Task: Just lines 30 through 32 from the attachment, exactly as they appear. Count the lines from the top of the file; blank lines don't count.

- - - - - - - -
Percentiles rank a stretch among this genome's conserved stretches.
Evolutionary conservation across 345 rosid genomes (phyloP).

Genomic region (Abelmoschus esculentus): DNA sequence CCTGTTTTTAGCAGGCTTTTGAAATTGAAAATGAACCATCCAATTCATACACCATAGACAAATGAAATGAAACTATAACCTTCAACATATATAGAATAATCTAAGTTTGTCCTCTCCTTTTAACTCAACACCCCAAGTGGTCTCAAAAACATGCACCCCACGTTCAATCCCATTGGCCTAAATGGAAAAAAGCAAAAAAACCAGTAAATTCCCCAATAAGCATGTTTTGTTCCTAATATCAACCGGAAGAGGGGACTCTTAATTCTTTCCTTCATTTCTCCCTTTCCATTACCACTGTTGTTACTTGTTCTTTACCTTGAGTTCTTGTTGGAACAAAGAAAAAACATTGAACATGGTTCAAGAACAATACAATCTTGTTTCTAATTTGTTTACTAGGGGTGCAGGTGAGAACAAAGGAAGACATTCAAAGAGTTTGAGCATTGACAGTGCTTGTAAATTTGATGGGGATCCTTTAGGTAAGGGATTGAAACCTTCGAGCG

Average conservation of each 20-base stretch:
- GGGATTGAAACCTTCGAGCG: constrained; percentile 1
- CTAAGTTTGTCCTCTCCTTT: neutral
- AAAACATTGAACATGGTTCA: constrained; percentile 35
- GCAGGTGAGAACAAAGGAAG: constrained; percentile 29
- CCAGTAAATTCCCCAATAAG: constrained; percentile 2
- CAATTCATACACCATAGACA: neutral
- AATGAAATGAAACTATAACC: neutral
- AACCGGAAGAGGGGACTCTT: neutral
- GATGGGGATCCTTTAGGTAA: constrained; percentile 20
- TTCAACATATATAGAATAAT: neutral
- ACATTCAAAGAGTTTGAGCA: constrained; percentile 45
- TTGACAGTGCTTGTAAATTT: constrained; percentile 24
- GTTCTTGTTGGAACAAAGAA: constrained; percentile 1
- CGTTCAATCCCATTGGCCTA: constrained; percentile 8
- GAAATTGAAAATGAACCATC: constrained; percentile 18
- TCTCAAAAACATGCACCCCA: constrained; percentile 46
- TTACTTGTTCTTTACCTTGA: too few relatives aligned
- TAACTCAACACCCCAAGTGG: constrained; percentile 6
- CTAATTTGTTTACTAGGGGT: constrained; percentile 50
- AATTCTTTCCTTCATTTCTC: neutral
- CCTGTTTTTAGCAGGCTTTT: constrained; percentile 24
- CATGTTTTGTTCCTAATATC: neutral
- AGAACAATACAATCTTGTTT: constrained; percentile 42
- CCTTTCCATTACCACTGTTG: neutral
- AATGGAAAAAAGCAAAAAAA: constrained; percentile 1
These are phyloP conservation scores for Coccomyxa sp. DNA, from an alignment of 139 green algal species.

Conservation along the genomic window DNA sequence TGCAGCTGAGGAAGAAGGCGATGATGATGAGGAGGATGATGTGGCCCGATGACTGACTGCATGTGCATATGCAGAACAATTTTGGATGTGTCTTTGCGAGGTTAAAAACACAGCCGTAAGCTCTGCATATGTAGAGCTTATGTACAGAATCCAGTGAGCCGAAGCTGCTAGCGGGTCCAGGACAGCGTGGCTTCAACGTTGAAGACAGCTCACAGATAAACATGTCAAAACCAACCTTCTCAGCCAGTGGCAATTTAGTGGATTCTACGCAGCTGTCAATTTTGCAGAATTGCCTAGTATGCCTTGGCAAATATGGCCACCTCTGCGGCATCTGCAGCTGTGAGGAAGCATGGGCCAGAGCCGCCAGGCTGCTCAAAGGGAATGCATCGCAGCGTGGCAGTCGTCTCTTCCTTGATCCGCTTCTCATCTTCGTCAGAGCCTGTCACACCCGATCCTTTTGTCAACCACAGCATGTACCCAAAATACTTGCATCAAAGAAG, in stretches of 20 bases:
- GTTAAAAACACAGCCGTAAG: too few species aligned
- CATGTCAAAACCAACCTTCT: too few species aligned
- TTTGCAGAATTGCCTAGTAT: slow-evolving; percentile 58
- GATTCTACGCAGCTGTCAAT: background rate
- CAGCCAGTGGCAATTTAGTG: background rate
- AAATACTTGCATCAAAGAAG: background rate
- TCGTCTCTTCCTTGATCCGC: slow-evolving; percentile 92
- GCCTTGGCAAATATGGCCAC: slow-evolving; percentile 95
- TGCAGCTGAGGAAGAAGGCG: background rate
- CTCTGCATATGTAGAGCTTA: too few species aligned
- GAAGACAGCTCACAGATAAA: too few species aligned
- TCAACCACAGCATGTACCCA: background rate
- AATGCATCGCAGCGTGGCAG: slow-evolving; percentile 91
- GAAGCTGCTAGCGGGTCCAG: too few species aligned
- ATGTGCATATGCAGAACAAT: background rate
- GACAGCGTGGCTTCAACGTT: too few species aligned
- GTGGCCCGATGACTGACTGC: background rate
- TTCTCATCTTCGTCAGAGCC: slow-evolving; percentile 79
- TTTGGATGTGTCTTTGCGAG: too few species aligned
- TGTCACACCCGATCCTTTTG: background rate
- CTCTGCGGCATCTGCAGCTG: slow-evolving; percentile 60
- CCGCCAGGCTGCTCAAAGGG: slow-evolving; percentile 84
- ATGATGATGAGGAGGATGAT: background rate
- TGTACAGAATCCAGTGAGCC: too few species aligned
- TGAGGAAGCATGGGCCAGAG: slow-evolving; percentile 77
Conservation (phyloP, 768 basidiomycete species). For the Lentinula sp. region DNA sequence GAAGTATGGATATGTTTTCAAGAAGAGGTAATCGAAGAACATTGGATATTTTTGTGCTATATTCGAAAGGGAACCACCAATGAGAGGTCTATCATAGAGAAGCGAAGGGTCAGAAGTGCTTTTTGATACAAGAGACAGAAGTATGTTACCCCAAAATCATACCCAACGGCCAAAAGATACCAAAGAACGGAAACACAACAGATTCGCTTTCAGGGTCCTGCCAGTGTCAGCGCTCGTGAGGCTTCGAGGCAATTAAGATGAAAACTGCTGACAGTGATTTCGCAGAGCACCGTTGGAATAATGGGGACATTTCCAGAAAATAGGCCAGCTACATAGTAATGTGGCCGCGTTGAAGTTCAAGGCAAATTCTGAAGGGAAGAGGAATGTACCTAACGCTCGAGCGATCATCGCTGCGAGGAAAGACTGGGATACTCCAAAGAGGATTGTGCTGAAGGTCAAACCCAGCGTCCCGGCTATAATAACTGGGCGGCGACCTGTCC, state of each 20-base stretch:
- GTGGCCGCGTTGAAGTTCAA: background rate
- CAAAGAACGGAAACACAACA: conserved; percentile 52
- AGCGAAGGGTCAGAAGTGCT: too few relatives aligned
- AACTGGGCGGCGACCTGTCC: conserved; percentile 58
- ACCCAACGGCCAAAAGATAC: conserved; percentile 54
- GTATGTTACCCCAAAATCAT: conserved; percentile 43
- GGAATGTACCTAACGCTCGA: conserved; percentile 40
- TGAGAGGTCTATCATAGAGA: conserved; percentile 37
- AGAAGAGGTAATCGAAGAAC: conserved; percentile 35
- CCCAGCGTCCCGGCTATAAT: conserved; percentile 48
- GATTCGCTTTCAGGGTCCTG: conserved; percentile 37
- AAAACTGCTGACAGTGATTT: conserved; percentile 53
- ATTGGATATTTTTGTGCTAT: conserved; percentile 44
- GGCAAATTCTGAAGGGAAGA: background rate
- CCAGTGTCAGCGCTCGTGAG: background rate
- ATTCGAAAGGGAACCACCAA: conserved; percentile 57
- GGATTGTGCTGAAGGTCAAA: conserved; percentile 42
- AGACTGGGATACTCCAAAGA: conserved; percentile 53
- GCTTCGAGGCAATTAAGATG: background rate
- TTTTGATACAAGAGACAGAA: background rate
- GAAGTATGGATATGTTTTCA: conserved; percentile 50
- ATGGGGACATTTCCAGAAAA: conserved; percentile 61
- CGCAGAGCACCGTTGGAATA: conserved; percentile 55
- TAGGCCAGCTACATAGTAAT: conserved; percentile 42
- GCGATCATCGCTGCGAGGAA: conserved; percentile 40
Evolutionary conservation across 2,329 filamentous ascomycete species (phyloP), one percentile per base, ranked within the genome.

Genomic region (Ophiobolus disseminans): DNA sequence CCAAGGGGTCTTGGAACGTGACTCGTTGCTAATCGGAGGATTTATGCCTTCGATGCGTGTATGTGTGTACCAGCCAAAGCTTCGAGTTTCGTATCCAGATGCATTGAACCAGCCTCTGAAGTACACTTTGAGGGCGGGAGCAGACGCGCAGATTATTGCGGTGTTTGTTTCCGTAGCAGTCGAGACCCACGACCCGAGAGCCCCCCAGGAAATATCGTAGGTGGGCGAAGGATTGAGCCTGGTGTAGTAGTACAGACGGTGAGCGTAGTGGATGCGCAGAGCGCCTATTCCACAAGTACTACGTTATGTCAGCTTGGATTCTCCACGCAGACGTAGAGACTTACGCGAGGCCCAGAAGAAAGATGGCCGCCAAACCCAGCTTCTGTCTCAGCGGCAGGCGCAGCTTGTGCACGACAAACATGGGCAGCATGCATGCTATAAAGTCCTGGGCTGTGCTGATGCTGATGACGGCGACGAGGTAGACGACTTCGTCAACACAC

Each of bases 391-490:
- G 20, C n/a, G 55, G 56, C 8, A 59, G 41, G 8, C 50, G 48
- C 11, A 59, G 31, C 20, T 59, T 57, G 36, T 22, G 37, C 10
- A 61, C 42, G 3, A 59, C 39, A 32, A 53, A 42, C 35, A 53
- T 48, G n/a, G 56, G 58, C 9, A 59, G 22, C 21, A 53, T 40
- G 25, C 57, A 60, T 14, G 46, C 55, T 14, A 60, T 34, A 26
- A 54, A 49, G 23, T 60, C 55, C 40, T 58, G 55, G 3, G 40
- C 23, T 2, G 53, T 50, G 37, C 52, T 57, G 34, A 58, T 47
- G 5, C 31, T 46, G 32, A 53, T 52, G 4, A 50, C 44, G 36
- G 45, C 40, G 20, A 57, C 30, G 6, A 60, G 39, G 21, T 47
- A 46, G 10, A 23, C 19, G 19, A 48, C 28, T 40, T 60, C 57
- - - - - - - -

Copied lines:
These are phyloP conservation scores for Coccomyxa sp. DNA, from an alignment of 139 green algal species.

Conservation along the genomic window DNA sequence TGCAGCTGAGGAAGAAGGCGATGATGATGAGGAGGATGATGTGGCCCGATGACTGACTGCATGTGCATATGCAGAACAATTTTGGATGTGTCTTTGCGAGGTTAAAAACACAGCCGTAAGCTCTGCATATGTAGAGCTTATGTACAGAATCCAGTGAGCCGAAGCTGCTAGCGGGTCCAGGACAGCGTGGCTTCAACGTTGAAGACAGCTCACAGATAAACATGTCAAAACCAACCTTCTCAGCCAGTGGCAATTTAGTGGATTCTACGCAGCTGTCAATTTTGCAGAATTGCCTAGTATGCCTTGGCAAATATGGCCACCTCTGCGGCATCTGCAGCTGTGAGGAAGCATGGGCCAGAGCCGCCAGGCTGCTCAAAGGGAATGCATCGCAGCGTGGCAGTCGTCTCTTCCTTGATCCGCTTCTCATCTTCGTCAGAGCCTGTCACACCCGATCCTTTTGTCAACCACAGCATGTACCCAAAATACTTGCATCAAAGAAG, in stretches of 20 bases:
- GTTAAAAACACAGCCGTAAG: too few species aligned